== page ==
by Trina Hahnemann
Size: 8 1/2 X 11 in.
Page Count: 224 pages
by Trina Hahnemann
“More than just a cookbook of recipes and beautiful photography, The Scandinavian Cookbook peers into the heritage and traditions of Northern Europe, with insights into the boisterous weather and coastlines to family and the Scandinavian household in general. This book is just as much about lifestyle as it is about food, showing that small regions in the world have something large to offer. Accompanying each recipe is a brief introduction to the dish and a preface into its place in Scandinavian cuisine” ––David Constable http://bit.ly/gDf7qk
“Food should not only feed the body, but also the soul. A little more time spent in the kitchen using fresh and seasonal ingredients to make a meal to be enjoyed together is Trina Hahnemann’s dream. In her book The Scandinavian Cookbook she takes us month by month through 100 traditional Nordic recipes which perfectly capture the essence of Scandinavian cuisine and culture.” ––Taste Bud Travels http://tastebudtravels.blogspot.com/2010/08/scandinavian-cookbook.html
“[The Scandinavian Cookbook is] a thing of beauty, about as much a coffee table book as cookbook, full of gorgeous Scandinavian landscapes. It also has some wonderful sounding recipes. The book is organized by month, and each recipe has information about the recipe’s basis, or the author’s history with it.” ––Knit Think http://knitthink.typepad.com/my_weblog/2010/02/friday-food.html
“Now is the time to indulge your inner Scandinavian.” ––Rocky Mountain Telegram http://www.rockymounttelegram.com/bake-indulge-your-inner-scandinavian-14713
I just spent a week on Anholt for our friends Mette and Thomas wedding. Anholt is a small island in Kattegat, the ocean that connects the Baltic and the North Sea.
Only 160 people live there and every summer the residents are invaded by thousands of people visiting. Anholt has no luxury hotels or resorts. There is an Inn, which is a Bed and Breakfast, where we stayed. Visitors can also rent a traditionally Danish “summerhouse” as we call it. We have these small summerhouses all around Denmark, especially on areas near the beaches.
I have been to Anholt before but always sailed there with my father in his sailboat.
This time we drove halfway through Denmark to Grenaa, and then went by ferry to Anholt, which took 3 hours. The journey worked for me. The boat is a little ferry with a standard coffee and ice cream shop. The ferry gave us three hours to wind down, just relax and enjoy the sea. After you leave Jutland there’s nothing but the sea in front of you. My mobile phone had no service, so it was a great chance to lie down on the sundeck and take a nap or to be completely absorbed by nothing.
Spending time people watching on the ferry is also amusing. The passengers were a mix of people who normally do not meet often in life. There was a world-famous writer with this family on the ferry, a journalist that I know, and quite a few really trendy urban people mixed with a local farmer and this family going on weekend trip. Ferry passengers also included a fishermen and people who live on the Island. Some of the residents of Anholt looked a bit rough––like they had their share of hard work and fun.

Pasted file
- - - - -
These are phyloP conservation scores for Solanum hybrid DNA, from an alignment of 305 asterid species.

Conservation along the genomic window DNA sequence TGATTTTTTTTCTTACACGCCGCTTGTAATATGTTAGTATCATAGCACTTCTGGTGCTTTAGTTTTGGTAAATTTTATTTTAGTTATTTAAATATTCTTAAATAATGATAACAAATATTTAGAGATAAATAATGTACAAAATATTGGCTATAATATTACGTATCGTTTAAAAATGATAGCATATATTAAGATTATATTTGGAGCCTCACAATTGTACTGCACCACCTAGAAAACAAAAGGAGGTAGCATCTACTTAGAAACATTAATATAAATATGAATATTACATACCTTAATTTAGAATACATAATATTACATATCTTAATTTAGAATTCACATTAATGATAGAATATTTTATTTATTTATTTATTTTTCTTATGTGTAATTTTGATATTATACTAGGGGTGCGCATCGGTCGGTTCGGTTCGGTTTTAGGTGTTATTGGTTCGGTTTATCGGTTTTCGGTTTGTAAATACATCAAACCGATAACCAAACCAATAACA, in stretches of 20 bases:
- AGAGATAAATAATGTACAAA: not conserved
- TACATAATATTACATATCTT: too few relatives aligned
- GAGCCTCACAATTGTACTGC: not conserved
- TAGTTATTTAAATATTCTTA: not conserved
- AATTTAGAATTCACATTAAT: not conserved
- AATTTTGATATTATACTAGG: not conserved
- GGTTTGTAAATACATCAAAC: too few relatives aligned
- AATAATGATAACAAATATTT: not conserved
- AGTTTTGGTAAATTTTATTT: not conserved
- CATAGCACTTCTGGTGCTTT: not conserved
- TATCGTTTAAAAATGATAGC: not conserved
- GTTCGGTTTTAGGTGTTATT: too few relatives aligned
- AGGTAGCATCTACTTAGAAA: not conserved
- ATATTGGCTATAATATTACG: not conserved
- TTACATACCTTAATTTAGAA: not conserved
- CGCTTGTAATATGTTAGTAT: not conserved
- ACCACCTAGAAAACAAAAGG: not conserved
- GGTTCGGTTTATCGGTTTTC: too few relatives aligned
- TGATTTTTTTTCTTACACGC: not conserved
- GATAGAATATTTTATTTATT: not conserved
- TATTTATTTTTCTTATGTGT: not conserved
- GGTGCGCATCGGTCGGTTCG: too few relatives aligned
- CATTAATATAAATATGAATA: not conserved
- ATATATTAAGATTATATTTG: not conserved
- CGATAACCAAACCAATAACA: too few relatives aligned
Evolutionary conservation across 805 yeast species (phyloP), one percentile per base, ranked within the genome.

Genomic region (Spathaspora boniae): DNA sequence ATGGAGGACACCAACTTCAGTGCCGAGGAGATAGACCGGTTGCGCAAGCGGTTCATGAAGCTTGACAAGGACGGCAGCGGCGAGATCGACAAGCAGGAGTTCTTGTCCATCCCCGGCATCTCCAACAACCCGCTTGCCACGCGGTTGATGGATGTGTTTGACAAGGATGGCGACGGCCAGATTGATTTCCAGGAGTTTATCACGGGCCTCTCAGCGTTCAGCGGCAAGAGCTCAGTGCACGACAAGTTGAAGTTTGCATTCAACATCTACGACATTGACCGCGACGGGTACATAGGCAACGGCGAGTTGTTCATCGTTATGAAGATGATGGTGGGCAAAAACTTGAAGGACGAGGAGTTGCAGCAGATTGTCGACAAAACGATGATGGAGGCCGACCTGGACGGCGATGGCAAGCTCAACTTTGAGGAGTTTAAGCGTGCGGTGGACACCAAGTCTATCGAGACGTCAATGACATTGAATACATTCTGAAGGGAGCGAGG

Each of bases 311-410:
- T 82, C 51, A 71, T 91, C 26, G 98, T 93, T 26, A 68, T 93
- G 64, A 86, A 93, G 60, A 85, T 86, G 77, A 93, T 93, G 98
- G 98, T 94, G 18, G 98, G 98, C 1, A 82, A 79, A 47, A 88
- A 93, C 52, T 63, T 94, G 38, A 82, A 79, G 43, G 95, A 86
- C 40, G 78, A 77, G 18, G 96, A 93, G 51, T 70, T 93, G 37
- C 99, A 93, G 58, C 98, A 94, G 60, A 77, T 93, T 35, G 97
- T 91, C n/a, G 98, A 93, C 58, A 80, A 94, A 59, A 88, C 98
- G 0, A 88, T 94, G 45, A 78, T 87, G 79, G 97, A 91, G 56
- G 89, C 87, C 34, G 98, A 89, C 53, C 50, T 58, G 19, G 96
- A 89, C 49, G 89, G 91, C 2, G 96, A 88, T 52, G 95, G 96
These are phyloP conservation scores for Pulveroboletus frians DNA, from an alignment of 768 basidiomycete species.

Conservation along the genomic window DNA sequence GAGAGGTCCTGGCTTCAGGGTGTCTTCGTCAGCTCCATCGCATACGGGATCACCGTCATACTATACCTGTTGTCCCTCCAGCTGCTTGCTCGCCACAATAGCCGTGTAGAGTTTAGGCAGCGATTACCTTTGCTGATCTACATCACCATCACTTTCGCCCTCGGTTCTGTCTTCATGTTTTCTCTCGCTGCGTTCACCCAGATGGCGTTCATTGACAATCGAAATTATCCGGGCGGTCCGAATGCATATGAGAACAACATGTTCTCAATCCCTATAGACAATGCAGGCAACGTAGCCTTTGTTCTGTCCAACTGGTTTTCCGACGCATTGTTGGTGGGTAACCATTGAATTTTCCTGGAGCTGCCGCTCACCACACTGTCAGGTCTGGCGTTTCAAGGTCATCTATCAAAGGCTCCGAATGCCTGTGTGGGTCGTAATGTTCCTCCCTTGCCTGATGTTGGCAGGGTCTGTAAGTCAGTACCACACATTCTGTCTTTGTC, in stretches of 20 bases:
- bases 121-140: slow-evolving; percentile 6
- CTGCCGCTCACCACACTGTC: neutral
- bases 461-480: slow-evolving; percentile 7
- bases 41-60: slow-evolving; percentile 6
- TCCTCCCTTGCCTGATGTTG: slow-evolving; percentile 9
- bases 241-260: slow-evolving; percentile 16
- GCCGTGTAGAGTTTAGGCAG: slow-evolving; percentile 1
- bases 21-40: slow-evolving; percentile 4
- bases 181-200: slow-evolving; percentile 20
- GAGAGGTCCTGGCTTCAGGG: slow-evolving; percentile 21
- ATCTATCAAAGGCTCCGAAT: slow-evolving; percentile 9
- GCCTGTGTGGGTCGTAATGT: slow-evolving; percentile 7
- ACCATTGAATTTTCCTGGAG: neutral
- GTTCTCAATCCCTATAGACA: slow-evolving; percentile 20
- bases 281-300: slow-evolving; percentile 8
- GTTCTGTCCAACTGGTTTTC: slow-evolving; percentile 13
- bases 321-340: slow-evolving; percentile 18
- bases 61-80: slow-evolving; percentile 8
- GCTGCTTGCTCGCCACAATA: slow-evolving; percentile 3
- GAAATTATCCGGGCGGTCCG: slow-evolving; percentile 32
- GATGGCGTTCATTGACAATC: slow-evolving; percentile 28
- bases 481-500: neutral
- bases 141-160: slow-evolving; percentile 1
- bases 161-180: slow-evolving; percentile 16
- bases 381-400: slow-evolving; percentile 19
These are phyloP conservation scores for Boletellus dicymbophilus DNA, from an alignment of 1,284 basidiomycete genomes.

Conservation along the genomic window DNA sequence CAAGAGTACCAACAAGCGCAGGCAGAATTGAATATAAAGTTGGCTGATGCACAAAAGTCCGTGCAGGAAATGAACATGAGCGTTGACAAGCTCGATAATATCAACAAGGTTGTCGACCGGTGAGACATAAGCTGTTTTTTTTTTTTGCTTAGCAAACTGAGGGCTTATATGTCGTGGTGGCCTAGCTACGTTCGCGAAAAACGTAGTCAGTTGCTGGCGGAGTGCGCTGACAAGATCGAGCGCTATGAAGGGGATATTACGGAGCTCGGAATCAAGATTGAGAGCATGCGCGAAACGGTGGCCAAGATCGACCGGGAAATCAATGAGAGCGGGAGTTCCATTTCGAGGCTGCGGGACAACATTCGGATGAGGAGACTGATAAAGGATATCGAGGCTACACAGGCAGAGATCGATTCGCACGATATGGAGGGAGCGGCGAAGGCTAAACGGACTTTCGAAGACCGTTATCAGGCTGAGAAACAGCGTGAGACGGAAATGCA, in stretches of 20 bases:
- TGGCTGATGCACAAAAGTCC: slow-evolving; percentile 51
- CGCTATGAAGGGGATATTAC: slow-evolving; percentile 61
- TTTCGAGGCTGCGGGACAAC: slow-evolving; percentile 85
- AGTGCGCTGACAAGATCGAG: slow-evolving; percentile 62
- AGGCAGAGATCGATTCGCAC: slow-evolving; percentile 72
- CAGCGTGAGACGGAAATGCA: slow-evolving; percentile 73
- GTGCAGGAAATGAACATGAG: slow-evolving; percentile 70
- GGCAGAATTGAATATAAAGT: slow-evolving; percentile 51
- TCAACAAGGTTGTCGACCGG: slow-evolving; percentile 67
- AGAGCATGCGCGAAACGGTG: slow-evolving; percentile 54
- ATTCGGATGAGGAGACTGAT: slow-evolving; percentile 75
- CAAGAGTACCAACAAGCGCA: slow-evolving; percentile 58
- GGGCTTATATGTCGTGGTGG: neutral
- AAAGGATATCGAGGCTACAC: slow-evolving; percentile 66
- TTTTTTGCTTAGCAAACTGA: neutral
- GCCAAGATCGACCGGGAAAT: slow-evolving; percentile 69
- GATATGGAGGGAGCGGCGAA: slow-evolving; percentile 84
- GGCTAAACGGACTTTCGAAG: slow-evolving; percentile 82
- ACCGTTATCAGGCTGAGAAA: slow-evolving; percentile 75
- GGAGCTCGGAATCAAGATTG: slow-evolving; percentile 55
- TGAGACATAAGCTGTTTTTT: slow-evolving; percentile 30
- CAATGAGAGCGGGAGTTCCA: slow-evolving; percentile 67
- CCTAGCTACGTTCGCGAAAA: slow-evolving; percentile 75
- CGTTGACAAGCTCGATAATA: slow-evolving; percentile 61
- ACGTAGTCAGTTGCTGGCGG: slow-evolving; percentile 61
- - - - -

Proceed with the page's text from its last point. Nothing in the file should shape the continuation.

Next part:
I am currently working very intensively on writing new recipes. And as a result I am in the kitchen making a lot of different dishes. So when I am not cooking in my kitchen, I am writing in my study. Creating new recipes is always very intense.
I recently had some out of town guests as well. Last night they had dinner at my house, I prepared a crab salad, some wild boar with Lingon sylt and really nice Pavlona with fresh Danish strawberries. It was midsummer night so everybody was out waking and sitting in the small gardens or in the street celebrating the longest day in the year, All together a wonderful evening.
We meet again today and had lunch at Noma, a very famous Copenhagen Restaurant voted the Third Best Restaurant in the World in 2009. Noma serves Nordic Food and is very seasonal. I have eaten there quite a few times, and still find it very difficult to describe, because it is like nothing else. Noma’s food is tasty but full of surprises, and at the same time you recognize the tastes; simple clear flavors.
Here’s a list of the appetizers we had: smoked quail egg, radishes in eatable soil, rye bread with chicken skin with smoked cheese and lump roe in between. Other dishes we had were octopus with green strawberries and green strawberries granite, raw shrimp with seaweed and beach flowers, Tatar with sorrel and tarragon crème, and one dessert was soft ice with walnut powder. Everything was really delicious and I can simply not do it any justice describing it. The food is prepared at such a high gastronomic standard, but at the same time the food is so simple and familiar in the flavors. My whole childhood came back to me during the meal, but not because it anything to do with the food I had, but the flavors somehow carries memories.